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Opinion: A call for female financial advisers

Industry Insight

Posted online

There are many industries where the number of males outnumbers the females in the workforce, and the financial services business is no different.

While it is true the financial services profession comprises primarily men, I firmly believe the numbers are changing the trajectory for our future. It is difficult to get an exact number, but we see estimates that show women represent as low as 14 percent of the total number of advisers and brokers. However, some estimates also show that as many as 28 percent of new advisers – people just coming into the business – are female.

Recent numbers from the U.S. Bureau of Labor Statistics are even more encouraging, with roughly a third of personal financial advisers being female.

I chose this profession because I wanted to help people. I also had a knack for breaking down complex financial topics and making them relatable, especially to women.

Women might find it more comforting to speak openly to another woman about money. I’ve been in their shoes and understand how personal this matter can be. In fact, my grandmother came to me for financial advice – because who better to trust than your own blood? She didn’t understand why her certificate of deposit interest kept fluctuating each month.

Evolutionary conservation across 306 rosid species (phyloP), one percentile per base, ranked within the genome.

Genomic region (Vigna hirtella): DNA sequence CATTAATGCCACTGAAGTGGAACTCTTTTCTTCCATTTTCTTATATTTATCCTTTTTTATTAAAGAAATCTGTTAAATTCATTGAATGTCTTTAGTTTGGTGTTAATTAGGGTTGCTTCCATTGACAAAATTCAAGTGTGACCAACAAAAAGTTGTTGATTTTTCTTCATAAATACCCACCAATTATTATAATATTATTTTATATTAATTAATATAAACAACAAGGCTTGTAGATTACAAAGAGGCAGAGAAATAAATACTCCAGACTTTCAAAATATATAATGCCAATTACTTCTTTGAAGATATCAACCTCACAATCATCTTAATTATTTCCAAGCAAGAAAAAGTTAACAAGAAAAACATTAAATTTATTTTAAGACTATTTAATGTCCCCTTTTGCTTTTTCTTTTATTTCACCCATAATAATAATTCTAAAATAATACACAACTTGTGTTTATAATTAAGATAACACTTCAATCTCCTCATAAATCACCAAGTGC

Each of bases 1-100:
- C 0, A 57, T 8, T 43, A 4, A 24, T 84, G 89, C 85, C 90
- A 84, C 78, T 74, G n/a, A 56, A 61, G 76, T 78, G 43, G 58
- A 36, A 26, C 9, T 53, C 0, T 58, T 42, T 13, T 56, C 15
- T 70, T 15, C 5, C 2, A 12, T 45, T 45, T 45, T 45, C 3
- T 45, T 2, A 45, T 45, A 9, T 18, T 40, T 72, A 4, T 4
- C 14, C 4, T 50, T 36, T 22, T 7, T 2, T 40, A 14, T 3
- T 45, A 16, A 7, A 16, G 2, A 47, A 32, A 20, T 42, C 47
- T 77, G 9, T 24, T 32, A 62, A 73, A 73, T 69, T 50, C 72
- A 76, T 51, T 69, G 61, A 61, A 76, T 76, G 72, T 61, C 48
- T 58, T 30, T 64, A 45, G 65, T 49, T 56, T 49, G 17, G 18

My grandmother was a smart lady, but she didn’t know the right questions to ask until I explained to her the statement was actually from a mutual fund company. I further informed her the account was not insured by the Federal Deposit Insurance Corp., so her monthly check would continue to fluctuate based on changing market conditions. My grandmother purchased the investment from a male adviser at her local bank, and she swore that it was a CD. Now, I don’t believe the adviser was trying to manipulate or swindle my grandmother, but I do believe the transaction was poorly communicated between both parties.

Sadly, this happens a lot. A female adviser might have made a greater impact in the initial meeting. Studies show that female advisers often communicate a sense of caring and effective listening to their clients. I’ve found when interacting with a female investment adviser, female investors are more inclined to ask questions, they collaborate more during their meetings and they feel they’ve been taught or mentored through the planning process.

One of the barriers to entry for some women is the myth that you need to be a math genius to be a financial adviser. Sure, being good at math helps, but being good at relationship building is even more important. It also is one of the main reasons I spend a lot of time presenting workshops on financial topics to corporations, health systems, churches and other organizations. I’m also a member of Women in Insurance and Financial Services – a national organization devoted to the success of women in the insurance and financial services fields. I currently serve as the organization’s national education director.

That broader work tells me the need for female professionals in this industry has never been greater than right now. Don’t be afraid to step into this world, because it can become a very fruitful career both financially and personally. Nothing is more gratifying than reaching your full potential by defining success your way and challenging the status quo.

Lisa Jones is managing director with Prime Capital Investment Advisors LLC in Springfield. She can be reached at


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